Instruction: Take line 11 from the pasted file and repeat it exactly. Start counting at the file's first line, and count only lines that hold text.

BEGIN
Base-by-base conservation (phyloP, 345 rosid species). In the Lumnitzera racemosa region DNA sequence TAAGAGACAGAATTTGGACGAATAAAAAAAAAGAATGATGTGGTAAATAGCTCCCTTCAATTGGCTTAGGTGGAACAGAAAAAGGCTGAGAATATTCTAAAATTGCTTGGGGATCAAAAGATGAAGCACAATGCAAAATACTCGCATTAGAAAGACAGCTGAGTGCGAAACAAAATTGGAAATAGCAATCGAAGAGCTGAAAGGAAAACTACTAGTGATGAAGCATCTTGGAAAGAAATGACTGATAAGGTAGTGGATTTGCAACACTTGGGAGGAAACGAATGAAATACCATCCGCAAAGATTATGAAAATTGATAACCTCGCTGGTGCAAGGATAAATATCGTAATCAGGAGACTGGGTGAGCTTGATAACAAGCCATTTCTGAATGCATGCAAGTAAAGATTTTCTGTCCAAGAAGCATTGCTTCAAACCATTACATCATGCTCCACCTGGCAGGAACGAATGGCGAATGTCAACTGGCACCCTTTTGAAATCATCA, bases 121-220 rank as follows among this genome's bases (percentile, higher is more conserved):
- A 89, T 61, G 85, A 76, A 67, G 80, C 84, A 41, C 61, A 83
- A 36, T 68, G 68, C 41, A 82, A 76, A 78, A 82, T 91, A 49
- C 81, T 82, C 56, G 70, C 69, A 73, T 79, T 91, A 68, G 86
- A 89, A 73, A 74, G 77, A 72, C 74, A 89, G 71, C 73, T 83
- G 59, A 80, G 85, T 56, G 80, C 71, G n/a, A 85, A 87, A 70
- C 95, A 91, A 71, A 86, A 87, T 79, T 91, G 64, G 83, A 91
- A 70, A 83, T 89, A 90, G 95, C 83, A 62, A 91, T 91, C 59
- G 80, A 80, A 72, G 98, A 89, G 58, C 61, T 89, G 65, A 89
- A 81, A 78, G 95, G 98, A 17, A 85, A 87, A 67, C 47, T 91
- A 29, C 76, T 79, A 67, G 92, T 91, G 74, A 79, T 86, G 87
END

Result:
- A 29, C 76, T 79, A 67, G 92, T 91, G 74, A 79, T 86, G 87